There were few better feelings in middle school and high school than walking into your classroom and seeing a new face behind the teacher’s desk.
The substitute teacher.
The single best indicator that a bulky TV was about to be rolled into the classroom, and we were going to watch a movie that did or didn’t have anything to do with the class we were in for the next 55 minutes.
We were never mean to the sub. He or she often acted like they wanted to be there just as much as we did, or they were so intimidated that they avoided conflict or confrontation at all costs. Most of the time, it didn’t seem like they were there to “teach” us much; they were there to make sure we didn’t leave for a Taco Bell run.
And everybody was happy.
I don’t have this view of the substitute teacher anymore. The pandemic has changed a lot of views in this country, and for the past two years, the substitute teacher has become an important frontline worker whose role has become vital in keeping our schools functioning as teachers juggle in-person learning and their own health concerns.
And now that our country (and our very own school district) is experiencing a shortage of them, substitute teachers have become unicorns — hard-to-find mythical creatures capable of doing everything they’re asked to do and for very little reward.
The sub shortage is everywhere. The New York Times and The Atlantic recently dedicated big, front-page stories to pose the question, “Where have all the substitutes gone?” In this space last month, Rant writer Richard Sullins asked the same question regarding workers in the restaurant (specifically fast food) industry, and offered answers from local experts. Many restaurant workers, he found, have realized during the pandemic that lower pay and often stressful, laborious work just aren’t worth it anymore, especially with jobs in other fields currently looking for anybody and everybody to fill roles.
It’s not the same answer for substitutes. The problem isn’t that nobody wants to do it — the problem is that there were never this many of them available to begin with. The pandemic has led to far more absences for full-time teachers and early retirements (or simply quitting) for many more who aren’t comfortable working in close quarters with so many children and adults who either don’t know how to wear a mask properly or refuse to. Substitutes who are working right now pretty much have full-time jobs, because there’s always a need.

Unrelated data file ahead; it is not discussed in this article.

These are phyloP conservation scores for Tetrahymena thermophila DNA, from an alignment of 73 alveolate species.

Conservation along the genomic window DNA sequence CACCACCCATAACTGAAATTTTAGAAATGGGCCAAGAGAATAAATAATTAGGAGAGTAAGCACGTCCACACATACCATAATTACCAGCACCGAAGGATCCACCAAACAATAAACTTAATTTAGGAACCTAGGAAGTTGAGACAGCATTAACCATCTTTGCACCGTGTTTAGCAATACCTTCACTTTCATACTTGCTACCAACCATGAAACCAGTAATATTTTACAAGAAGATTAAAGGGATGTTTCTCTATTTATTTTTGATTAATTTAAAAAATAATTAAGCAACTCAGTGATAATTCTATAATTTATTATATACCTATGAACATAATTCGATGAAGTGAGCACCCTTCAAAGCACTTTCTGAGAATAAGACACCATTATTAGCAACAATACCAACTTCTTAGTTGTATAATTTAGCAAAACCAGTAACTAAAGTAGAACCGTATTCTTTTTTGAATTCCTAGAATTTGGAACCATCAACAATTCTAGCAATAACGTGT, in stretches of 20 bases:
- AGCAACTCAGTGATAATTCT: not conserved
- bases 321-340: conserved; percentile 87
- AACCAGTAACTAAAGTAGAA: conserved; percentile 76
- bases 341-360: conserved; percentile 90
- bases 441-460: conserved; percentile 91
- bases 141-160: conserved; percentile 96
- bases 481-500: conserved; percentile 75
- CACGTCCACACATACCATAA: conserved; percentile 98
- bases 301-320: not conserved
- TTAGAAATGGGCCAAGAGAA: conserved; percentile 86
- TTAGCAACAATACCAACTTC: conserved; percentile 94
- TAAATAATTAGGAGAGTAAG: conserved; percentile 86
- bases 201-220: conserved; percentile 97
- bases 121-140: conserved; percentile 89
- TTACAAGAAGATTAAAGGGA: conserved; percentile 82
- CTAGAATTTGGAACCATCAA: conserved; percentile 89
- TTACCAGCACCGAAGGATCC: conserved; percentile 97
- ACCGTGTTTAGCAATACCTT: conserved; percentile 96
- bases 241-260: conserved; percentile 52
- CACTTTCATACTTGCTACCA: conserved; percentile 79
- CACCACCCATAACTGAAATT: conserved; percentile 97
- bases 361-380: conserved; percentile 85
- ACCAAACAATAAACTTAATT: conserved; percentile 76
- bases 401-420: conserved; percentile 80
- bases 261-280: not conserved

Always. Every day. Without fail.
And like the aforementioned articles stated, there simply aren’t enough subs to meet the demand. It’s led to high-profile stories of Major League Baseball players and state governors and even local mayors to volunteer and step in to fill the void.
Full disclosure — I’m aware of the current sub situation because I watched my wife step up shortly after the beginning of the pandemic and return to in-person learning to be a substitute at B.T. Bullock Elementary, where our children attend. She was immediately placed in a role to fill in long-term for a teacher on maternity leave. Since her return, my wife has subbed at every grade level at the school, filled in for the librarian and tutored at the school (all while juggling family and her own classes in grad school).
Her experience has given me a new appreciation for the job. Today’s subs are far more than the “TV monitors” of my youth. They are used so often, many — like my wife — have become part of the family and culture at their schools. They’re more like “utility” teachers than substitutes. The Nick Foles of the education system — ready to come off the bench and beat the Patriots if that’s what’s asked of them.
I’ve seen kids in Sanford beam when they see my wife out in public, and I know the teachers at Bullock are just as happy to see her.
I told her I wouldn’t make this all about her. Nor will I make it solely about the substitute.
Teachers as a whole have been among the real heroes of this pandemic. Working through all the absences around them, shuffling back and forth between remote and in-person learning and giving students a sense of “normal” and consistency during a time that’s anything but … our teachers don’t get enough credit.
So please do me a favor. Find a way to support our local schools — whether it’s the school your child attends or the one closest to your home. If you are able, sign up to substitute or volunteer. If that’s not possible, find out what our schools are missing when it comes to supplies and help out. Public, charter or private — they’re all going through the same thing right now. They could all use a hand.
My wife’s phone gets at least three calls or messages from Lee County Schools a night requesting substitute help. Teachers are now being compensated for taking on other classes during the work day.
The need is real, and those who are stepping up need your support.
Email Billy Liggett at firstname.lastname@example.org.